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A site I'm looking at has the following 2 links to its favicon:

<link rel="shortcut icon" type="image/ico" href="/_assets960/media/favicon.ico" />

<link rel="icon" href="/favIcon.ico"/>

Question: Is there a good reason why you would specify the icon twice in these two slightly-different ways?

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migrated from stackoverflow.com Jun 23 '11 at 10:38

This question came from our site for professional and enthusiast programmers.

4  
I'm not seeing the reason for the close-votes. Perhaps the phrasing isn't perfect, but it's a reasonable question: Is there a good reason why you would specify the icon twice in these two slightly-different ways? –  T.J. Crowder Jun 23 '11 at 8:57

4 Answers 4

up vote 5 down vote accepted

Like all things wonderful on the web, it looks like IE is the cause:

Shortcut isn't valid HTML, just for IE

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This is NOT true! The <link rel="shortcut icon"... validates for HTML4.01, use the W3C validator to check this if you don'trust. Moreover HTML5 spec are still under development so we don't know yet if it will be included or not. This StackExchange website uses <link rel="shortcut icon"... too –  Marco Demaio Jun 23 '11 at 15:33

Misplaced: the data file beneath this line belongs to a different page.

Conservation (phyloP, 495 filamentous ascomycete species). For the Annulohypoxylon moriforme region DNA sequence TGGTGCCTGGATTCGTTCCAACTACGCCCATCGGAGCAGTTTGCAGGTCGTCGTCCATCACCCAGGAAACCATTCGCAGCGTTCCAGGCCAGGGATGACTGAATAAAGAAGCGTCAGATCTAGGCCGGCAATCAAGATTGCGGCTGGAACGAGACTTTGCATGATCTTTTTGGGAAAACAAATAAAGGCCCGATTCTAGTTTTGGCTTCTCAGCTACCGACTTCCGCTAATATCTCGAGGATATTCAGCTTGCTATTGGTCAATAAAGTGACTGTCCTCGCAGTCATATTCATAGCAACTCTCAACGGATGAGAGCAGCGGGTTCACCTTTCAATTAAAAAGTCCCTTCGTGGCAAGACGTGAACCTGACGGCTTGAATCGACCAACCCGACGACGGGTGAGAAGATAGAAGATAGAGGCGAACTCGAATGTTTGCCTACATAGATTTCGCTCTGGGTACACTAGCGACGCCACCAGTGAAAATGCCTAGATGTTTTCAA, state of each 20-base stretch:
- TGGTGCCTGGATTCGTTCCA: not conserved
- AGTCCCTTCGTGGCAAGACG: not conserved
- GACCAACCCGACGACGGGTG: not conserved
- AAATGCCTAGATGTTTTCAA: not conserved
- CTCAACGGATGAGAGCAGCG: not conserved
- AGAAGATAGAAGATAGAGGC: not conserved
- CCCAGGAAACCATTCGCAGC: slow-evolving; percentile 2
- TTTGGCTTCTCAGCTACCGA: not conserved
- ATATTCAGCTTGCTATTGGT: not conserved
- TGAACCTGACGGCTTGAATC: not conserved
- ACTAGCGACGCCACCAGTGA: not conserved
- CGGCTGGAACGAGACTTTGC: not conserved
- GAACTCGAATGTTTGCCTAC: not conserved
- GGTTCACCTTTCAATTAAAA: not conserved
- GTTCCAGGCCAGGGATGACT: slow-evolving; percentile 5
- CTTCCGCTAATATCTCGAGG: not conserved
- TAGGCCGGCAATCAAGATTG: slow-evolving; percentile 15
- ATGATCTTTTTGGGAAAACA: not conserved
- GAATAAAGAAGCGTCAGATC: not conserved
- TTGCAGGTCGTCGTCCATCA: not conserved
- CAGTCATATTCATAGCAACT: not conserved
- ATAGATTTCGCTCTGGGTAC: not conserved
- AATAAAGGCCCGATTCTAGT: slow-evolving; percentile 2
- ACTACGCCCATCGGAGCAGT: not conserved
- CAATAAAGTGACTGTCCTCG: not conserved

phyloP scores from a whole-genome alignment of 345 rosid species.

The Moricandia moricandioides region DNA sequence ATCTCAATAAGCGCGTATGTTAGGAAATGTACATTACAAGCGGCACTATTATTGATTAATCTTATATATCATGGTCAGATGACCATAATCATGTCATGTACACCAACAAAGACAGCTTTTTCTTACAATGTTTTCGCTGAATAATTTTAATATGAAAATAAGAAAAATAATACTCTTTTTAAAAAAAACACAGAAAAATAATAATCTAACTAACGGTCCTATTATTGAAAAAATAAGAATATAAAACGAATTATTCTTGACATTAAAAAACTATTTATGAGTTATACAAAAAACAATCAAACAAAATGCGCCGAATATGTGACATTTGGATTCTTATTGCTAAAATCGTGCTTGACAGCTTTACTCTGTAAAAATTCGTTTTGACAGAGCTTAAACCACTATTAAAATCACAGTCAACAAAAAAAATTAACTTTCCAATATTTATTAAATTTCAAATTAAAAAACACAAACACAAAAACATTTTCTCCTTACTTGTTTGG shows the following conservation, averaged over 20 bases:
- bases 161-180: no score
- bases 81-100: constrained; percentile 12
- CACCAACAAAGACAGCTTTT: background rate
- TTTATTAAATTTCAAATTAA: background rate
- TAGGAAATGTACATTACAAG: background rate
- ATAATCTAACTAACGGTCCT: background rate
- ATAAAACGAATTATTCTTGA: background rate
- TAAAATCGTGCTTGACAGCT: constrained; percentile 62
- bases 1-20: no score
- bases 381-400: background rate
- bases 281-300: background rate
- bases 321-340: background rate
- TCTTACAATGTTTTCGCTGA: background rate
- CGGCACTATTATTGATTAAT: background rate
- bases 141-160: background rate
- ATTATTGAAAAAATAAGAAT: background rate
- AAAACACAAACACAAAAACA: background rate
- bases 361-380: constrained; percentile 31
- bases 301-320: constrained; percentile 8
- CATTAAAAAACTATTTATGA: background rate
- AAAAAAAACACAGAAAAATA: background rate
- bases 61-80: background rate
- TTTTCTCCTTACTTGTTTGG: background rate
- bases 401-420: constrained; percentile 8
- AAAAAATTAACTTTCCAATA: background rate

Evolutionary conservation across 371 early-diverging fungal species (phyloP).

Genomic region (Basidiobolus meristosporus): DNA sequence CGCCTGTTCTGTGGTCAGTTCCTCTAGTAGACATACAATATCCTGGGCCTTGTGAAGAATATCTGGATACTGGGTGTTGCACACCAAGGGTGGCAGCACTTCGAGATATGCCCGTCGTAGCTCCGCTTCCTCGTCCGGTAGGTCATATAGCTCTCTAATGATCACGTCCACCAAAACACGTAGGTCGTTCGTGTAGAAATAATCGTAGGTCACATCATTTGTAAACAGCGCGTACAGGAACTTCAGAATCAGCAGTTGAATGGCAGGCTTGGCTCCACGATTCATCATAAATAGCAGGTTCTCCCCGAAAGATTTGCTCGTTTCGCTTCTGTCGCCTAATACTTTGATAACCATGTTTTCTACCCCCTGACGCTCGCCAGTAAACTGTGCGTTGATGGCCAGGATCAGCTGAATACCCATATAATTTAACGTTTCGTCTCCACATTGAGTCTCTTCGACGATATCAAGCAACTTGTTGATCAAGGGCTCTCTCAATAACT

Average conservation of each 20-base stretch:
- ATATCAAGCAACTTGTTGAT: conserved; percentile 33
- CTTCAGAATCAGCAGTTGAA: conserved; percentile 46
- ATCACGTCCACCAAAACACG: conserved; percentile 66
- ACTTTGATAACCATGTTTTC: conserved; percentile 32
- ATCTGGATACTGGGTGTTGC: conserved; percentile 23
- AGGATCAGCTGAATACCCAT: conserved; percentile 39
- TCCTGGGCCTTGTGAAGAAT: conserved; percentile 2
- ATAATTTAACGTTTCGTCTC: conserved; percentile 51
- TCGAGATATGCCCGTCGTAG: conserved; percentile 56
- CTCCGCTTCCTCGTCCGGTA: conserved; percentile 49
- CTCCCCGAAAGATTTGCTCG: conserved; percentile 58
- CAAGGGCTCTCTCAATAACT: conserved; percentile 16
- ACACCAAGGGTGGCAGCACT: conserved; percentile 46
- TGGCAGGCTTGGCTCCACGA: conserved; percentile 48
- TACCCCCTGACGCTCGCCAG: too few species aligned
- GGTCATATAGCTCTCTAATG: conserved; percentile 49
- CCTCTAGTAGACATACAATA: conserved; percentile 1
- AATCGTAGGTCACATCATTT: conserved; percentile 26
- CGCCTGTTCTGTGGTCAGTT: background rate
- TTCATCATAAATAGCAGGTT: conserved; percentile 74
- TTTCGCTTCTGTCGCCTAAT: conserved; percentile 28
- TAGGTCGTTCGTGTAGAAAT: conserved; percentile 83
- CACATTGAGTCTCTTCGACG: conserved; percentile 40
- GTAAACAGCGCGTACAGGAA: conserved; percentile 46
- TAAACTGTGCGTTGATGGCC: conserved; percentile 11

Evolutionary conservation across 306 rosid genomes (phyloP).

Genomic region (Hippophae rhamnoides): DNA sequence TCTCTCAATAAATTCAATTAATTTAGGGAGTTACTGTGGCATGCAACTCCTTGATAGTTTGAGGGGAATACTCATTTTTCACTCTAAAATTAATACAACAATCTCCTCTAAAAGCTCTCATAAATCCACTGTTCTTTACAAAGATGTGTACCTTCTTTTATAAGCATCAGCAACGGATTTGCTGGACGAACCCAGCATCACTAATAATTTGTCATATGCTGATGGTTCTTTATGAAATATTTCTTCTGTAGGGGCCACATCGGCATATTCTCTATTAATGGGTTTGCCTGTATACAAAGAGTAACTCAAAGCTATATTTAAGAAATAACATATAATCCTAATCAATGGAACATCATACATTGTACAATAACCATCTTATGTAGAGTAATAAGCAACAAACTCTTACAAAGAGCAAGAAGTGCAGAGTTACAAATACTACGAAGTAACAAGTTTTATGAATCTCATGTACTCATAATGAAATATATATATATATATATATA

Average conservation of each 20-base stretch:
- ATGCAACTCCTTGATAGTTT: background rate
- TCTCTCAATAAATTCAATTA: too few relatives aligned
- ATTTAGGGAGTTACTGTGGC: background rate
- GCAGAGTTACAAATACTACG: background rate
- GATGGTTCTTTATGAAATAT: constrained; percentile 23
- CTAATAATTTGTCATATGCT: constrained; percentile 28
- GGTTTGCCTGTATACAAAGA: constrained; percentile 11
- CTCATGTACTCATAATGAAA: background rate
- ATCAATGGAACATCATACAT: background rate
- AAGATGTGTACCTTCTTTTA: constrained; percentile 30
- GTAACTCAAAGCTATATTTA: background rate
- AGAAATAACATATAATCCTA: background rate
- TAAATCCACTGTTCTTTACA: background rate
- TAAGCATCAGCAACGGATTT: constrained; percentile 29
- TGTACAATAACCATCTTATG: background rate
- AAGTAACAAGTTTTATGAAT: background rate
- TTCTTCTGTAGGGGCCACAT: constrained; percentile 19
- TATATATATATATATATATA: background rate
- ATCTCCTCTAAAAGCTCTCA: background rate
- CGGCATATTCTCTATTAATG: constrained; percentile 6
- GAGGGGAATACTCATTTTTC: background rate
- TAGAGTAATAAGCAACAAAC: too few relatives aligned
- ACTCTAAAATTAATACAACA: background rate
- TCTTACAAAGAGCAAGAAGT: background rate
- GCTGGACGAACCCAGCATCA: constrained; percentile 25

The line below works in all browsers:

<link rel="shortcut icon" href="http://www.your-site-domain/favicon.ico">

And it it's the only line used also by StackExchange sites (see in this page source code)

<link rel="shortcut icon" href="http://cdn.sstatic.net/webmasters/img/favicon.ico">

NOTE: the full http path of the favicon is necessary to show icon in IE, in all other browsers you don't need the full http path.

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Really both lines are unneeded. You just need to put a favicon.ico file in your root directory and you should be fine. You can include code like the above to allow for the favicon to load before the page finishes loading but that is unimportant. It looks like the code in question above was created out of confusion.

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1  
Well, largely unnecessary. That's default behavior. But the link can be used to override that and indicate a specific icon. This can be used to have different pages/sections/whatever of site use different icons. It's uncommon, but a valid use case. –  Su' Jun 23 '11 at 16:18

The reason is compatibility with Internet Explorer. rel="icon" is the way it is done in HTML5 or any other browser than IE.

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Good link. According to the link, just the first one would work. (Perhaps they explicitly want to send compatible browsers the first one, and perhaps there is no /favIcon.ico at all...) –  T.J. Crowder Jun 23 '11 at 9:16

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